Some years in the future, when a historian is trawling through the ephemeral remains of our early 21st century civilisation, a copy of The Richmond Magazine will surely surface. Delivered door-to-door in the south-west London borough, the glossy publication provides a unique insight into the lives and preoccupations of Britain's wealthy, intellectual elite. Those of us a couple of rungs down the social pecking order, who through a quirk of global positioning are fortunate enough to live within the circulation zone, are merely able to bathe vicariously in the warm glow created by the mag's contents.
Take the December 2010 edition, for example. The offers available to local residents are really quite special. Bodyvie Clinics aren't content with serving champagne and mince pies to clients in the festive season. They also offer a free, 30-minute glycolic peel with all wrinkle reduction and dermal filler treatments.
Rejuvenated by the experience, readers might feel inclined to visit one of fashionable lingerie establishments advertised elsewhere the magazine. Whether it's Via of Teddington, Leia of The Quadrant (opposite Ted Baker) or Sheen Uncovered on the Upper Richmond Road, the ladies of the borough are clearly spoilt for choice. And they don't seem content with lunching as their primary form of entertainment.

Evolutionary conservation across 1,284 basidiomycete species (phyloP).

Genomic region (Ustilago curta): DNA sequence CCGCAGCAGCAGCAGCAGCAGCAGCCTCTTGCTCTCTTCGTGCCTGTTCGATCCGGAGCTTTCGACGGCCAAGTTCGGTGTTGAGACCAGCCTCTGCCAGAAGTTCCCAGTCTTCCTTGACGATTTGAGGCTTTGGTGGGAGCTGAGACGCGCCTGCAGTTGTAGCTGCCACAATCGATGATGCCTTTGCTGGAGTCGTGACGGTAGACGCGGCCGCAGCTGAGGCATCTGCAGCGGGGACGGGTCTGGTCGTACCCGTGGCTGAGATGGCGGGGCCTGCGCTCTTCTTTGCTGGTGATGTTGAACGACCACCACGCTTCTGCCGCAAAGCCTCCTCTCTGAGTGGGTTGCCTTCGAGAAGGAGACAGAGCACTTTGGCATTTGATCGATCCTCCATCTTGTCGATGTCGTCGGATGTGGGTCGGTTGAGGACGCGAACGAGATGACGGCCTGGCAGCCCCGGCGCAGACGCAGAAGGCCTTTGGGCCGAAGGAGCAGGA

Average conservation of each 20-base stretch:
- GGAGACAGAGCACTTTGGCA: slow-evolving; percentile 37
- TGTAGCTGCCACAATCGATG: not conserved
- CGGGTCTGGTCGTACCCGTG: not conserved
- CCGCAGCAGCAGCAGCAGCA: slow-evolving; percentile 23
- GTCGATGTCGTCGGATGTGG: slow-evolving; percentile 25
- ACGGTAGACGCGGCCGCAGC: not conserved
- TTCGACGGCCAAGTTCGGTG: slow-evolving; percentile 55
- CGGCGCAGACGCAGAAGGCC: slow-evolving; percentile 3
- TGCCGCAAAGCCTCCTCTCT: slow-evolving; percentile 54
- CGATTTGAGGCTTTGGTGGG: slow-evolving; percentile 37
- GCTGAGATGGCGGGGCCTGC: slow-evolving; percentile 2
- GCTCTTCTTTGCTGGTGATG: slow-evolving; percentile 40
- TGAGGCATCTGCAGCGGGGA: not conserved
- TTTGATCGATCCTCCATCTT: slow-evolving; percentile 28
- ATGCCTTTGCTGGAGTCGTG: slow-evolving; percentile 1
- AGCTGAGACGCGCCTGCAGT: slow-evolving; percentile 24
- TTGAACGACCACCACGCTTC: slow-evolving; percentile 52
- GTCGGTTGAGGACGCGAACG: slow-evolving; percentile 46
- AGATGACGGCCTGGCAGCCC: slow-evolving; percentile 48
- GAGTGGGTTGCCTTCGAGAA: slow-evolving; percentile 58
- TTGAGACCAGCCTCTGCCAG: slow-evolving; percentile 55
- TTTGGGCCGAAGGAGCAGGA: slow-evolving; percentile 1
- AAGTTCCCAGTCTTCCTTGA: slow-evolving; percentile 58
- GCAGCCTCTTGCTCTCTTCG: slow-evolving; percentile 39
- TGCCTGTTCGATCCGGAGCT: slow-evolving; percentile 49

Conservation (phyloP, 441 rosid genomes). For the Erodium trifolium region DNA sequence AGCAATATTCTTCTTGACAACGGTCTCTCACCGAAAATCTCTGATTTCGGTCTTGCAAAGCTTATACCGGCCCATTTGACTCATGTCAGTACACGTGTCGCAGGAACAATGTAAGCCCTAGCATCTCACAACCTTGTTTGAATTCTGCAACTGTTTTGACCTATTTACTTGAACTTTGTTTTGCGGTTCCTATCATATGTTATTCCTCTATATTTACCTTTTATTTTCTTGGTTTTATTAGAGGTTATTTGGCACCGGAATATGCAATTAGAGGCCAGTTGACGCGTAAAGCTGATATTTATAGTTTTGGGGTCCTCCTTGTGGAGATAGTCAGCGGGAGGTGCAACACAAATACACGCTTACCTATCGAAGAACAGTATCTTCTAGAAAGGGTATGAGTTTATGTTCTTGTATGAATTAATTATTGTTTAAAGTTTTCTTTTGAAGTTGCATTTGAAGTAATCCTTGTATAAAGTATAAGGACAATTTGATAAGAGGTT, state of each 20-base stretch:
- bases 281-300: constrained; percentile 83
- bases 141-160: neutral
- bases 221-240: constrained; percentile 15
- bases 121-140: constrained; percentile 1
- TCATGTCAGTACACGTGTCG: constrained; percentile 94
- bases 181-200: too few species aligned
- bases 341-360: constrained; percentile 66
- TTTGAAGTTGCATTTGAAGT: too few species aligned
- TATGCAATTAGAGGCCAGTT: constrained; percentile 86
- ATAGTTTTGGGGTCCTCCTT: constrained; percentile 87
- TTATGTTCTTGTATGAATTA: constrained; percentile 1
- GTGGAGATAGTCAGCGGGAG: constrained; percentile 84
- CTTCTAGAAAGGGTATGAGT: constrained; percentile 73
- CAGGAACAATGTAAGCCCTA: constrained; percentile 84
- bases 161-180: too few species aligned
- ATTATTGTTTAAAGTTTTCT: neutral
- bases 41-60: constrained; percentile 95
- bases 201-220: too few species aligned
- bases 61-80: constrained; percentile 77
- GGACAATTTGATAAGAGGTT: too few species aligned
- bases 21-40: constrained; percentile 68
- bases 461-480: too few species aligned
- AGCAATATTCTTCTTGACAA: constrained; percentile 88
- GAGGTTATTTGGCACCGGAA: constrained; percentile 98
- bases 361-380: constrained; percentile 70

A truly bizarre ad has been placed by a firm called Thames Orthodontics. Five women and a man grin toothily towards the camera and challenge us to identify the person among them who is wearing an invisible brace. It's no idle guessing game. If we correctly identify the braced member of staff, we're entitled to a 10% discount on an upper and lower invisible orthodontic treatment with lingual braces. (I'd long been considering orthodontic treatment of this type, but was saying to Mrs W that it was a little on the expensive side. In my heart of hearts, I knew a discount would be forthcoming and am glad that my patience has been vindicated. Unfortunately, I can't tell which of the people is wearing the brace, but feel that if I had the opportunity to slap them mildly a few times, it would quickly become apparent.)
And then, amid the other ads (private prep schools, £1.65m semi-detached houses in Kew, art galleries and period hardwood doors), there's some editorial content. A local divorce lawyer tells you that it may no longer be legal to do private detective work on your partner's finance. Another comments on the recent landmark ruling by the UK Supreme Court on pre-nups. The Bishop of Oxford, who has retired to Barnes, explains why he has started to learn the piano in his mid seventies. The editor, meanwhile, has handed over his 'blog' to a deer called Rudolphus Richmondicus, who pleads for readers to adopt him. Someone needs to tell the editor that a blog is something which appears on the web. I'm not quite sure what they should tell the deer.
I know I ought to be glad to live within shouting distance of this privileged world, but there's something about the magazine that makes me want to jump on the train at Richmond Station and head out towards Dalston. Your teeth can be rearranged in that part of London too, but it doesn't cost so much.